Read more "A Thousand Dolphins"

London Fog

Searching your trench coat,

I looked for truths, found instead
a 1969 penny and a Green Room matchbook—

I resisted the flame.

Pockets, lined with mothed holes
and a stained handkerchief,

not my mother’s shade of red.

What can we ever know, Dad?
This urge to rummage our dead.

Read more "London Fog"

The Mock Orange at Night in Mid-July

Out of flower now,
yet I smell it and so
must the dogs who
know where the cardinal
was at noon and the red squirrel.
Who knows which
trace is truest –

this one as if someone took
a torch to pearled sugar,
crust on custard,
almost too sweet.
We, or at least I, rely
certain in seeing.
The moon is a firefly
in the pine, a silver flash
above the greenish
flare of beetles.

Read more "The Mock Orange at Night in Mid-July"

Arte Povera

Luciano Fabro assembles green flies
and beetles iridescent as death
on armatures of brass.
He calls them sculptures
though they often resemble
shields and helmets
and other objects
useful to primitive pacific tribes
or knights escaped
from medieval armories
and museums of unnatural history.
His scarabs glow with rarified light
and abide in memory:
hidden wings and hardened heads,
smooth coats of black shellac
and pins sequestered from
my inadvertent touch.
At night, they recall themselves to me
unbidden, without conscious desire.

Read more "Arte Povera"

What the Snow Covers

is the witnessing grass
pressed down by boot
in joy or fear and
cut by dangerous blades
and neighbor’s gazes.

What the snow uncovers
is the secret parade,
the pawed passage
of shivering midnight
moonlight scavengers.

What the snow covers
is its own white with
further white, soft light
made heavy after its
nomadic fall, the flakes
ache to settle, nestle, wait.

Read more "What the Snow Covers"

Shark In Shallow Waters

How foreign-delicacy we must look
So glittering-feast for silver handcuffs like fish hooks
On the fishing lines of Met police
Our fleshy white meat
Scattered like bait in the woods

We all clenched-jaw, shark-teeth keys now
Double rows of razor-sharp between knuckles

Dragged up on the dock and weighed
Price gouged for market
Fish-eye frozen on a casket of ice
2.99/lb

What do we taste like?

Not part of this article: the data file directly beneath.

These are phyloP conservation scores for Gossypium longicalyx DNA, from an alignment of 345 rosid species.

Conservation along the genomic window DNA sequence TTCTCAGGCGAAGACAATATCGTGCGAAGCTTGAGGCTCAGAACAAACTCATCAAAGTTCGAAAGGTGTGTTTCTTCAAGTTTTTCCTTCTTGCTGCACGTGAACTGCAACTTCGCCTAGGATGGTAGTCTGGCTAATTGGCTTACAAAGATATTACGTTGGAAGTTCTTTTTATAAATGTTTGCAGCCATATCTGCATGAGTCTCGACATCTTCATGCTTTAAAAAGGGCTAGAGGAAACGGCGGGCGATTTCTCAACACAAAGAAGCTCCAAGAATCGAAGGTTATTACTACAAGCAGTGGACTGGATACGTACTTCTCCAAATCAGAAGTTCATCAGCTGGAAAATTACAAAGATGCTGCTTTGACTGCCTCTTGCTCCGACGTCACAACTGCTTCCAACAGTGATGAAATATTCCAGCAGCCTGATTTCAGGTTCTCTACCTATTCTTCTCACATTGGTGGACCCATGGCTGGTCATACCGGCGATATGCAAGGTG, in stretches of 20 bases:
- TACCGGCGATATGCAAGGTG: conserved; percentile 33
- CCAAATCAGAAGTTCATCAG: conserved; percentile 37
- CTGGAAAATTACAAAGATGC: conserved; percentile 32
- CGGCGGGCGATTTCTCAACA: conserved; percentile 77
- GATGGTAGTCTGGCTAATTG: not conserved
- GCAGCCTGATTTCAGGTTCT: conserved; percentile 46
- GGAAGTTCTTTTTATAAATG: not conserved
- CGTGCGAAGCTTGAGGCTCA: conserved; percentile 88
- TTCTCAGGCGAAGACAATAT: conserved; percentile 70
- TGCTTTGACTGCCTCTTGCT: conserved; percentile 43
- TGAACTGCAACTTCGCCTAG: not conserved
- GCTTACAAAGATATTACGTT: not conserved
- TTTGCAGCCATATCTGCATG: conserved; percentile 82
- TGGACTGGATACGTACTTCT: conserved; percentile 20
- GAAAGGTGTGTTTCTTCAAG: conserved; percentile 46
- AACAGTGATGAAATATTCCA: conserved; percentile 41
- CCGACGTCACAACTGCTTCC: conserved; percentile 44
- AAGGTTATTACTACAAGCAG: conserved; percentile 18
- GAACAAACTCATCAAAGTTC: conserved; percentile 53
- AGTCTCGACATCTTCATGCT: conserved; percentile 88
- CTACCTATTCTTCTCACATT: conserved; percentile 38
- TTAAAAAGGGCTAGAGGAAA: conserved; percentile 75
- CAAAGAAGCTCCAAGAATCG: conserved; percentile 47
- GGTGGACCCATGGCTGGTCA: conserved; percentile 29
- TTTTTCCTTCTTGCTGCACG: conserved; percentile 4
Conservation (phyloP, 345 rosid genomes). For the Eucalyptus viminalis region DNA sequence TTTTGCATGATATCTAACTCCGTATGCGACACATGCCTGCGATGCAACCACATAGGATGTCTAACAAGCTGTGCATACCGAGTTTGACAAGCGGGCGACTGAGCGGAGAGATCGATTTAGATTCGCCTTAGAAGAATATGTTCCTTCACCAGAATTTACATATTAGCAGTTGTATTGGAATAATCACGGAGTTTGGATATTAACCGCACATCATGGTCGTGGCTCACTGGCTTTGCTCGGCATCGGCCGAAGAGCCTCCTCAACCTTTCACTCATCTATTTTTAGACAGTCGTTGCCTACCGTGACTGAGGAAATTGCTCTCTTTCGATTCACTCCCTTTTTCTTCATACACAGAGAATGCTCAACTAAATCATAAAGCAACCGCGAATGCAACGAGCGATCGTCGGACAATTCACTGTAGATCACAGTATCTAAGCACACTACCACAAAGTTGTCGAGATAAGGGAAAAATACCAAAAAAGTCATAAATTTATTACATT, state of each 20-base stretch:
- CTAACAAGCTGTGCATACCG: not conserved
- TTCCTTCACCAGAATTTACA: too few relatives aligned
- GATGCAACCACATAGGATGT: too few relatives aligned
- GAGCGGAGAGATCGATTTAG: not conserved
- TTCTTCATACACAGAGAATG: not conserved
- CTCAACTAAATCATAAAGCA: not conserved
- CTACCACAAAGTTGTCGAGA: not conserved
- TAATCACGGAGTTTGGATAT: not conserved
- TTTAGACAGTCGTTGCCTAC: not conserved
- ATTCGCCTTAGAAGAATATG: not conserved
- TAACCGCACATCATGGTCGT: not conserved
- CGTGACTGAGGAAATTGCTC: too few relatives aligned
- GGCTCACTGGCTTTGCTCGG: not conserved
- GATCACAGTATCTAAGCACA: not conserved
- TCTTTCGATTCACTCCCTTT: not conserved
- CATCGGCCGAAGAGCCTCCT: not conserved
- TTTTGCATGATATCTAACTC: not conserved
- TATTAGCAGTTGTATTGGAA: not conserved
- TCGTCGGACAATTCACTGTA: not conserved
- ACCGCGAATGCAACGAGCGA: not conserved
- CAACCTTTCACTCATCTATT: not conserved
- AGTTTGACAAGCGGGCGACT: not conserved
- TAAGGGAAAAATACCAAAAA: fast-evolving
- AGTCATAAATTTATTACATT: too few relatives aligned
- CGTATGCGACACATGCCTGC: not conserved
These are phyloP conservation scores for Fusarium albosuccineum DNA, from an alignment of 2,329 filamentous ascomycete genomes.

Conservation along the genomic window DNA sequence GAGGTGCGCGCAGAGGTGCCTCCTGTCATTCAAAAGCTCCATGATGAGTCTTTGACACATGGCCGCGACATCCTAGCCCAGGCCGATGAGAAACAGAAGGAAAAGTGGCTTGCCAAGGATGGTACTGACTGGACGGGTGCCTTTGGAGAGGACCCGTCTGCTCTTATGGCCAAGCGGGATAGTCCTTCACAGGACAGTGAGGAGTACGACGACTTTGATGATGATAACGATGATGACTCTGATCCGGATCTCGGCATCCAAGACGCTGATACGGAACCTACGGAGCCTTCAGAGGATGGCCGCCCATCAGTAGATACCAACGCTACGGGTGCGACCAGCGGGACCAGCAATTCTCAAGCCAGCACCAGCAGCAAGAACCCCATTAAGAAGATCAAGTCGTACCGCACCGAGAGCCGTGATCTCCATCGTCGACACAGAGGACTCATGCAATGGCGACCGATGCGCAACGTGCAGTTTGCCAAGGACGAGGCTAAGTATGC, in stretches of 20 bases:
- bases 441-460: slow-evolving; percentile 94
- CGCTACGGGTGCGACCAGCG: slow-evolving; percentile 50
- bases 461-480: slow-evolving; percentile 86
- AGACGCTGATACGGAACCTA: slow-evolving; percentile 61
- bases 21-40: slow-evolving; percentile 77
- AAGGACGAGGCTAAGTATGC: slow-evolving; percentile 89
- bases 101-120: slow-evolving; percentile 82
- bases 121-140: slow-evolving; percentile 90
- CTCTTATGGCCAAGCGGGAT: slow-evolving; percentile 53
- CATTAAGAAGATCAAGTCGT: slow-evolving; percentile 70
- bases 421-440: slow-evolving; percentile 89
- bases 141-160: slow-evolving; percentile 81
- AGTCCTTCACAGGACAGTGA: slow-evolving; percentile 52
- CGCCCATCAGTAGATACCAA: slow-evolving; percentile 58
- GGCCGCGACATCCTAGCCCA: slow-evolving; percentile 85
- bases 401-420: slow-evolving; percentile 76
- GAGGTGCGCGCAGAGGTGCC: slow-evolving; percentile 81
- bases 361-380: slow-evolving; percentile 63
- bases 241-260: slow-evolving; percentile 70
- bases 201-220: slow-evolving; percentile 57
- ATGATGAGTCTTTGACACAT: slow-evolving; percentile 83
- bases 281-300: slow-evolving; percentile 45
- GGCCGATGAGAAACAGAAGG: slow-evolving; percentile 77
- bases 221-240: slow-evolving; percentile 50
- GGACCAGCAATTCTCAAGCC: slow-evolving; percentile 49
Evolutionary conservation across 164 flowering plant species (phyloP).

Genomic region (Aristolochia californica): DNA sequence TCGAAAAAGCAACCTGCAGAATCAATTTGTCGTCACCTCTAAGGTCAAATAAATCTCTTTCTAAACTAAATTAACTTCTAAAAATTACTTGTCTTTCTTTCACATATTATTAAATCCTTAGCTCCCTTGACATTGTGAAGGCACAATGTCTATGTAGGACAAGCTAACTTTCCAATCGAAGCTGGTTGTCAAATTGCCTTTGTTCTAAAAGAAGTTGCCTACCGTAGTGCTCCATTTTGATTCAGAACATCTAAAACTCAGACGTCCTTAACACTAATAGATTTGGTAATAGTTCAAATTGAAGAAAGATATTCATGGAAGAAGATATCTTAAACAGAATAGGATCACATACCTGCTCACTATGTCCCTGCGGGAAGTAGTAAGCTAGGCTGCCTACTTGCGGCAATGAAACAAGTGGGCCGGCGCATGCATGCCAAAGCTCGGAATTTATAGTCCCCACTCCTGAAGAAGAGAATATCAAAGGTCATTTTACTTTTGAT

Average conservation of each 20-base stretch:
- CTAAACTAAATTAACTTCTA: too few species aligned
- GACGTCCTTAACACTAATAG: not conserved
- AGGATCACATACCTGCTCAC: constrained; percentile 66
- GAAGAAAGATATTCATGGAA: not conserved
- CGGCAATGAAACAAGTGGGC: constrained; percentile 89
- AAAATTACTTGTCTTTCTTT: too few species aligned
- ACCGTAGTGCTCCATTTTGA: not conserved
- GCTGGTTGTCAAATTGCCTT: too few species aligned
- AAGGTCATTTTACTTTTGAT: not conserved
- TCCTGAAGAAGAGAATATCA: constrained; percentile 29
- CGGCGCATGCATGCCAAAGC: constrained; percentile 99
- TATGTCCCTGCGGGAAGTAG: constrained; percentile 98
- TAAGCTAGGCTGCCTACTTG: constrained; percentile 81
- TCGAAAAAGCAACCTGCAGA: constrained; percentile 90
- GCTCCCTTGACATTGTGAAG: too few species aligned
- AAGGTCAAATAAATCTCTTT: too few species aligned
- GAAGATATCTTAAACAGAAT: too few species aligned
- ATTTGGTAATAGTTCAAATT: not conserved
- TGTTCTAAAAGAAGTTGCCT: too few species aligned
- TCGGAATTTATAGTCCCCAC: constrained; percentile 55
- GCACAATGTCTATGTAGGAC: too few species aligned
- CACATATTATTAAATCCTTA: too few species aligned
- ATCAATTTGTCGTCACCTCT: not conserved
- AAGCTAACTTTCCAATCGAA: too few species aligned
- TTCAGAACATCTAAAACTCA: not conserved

Read more "Shark In Shallow Waters"

Touched by Fire

I drank from the fur cup. It tasted like you – orange blossom honey infused with fire. If our forebears had remained in the Pale of Settlement, herding cows, exhorting God, they would have been destroyed with the rest, and we would never have happened. History is riddled with obscure coincidences. The poète maudit Stéphane Mallarme died from the same disease I have. There is no cure, no absolution, no escape. I am not only a prisoner, but also the prison. Please spare me visits from the sort of people who refer to poetry as “verse.” I just want to stand chest-deep in your flames.

Read more "Touched by Fire"

Daffodils Laugh Out Loud

In mourning spaces,
answers dangle questions.
Yet daffodils laugh in fertile fields.
Ours is a slow unfurling.

Answers dangle questions
despite a lustrous sky,
and slowly, our unfurling,
the dim voices sway.

A lustrous sky
will not mention death, for now.
Voices sway against the dim—
wonder, where are you hiding?

Death, no mention, now—
fertile fields laugh with daffodils.
There is no hiding
among the mourning spaces.

Read more "Daffodils Laugh Out Loud"

How Deceptive The Moon

Night air carries superstition, poison’s veil,
cry of hunting owl, unbound mastiff.
Deceit manages the moon.
Dire blaze of comets fall
whips at cries of disembodied voices,
chaos of sordid death by border lies.
My reflection is running water,
an impulse through exile’s grasping past
profound as sin and consecration.
Floating in inertia, admiring
ennui through its idling passage,
I cup my hands to my mouth, rising
in terror, singing for redemption.

Read more "How Deceptive The Moon"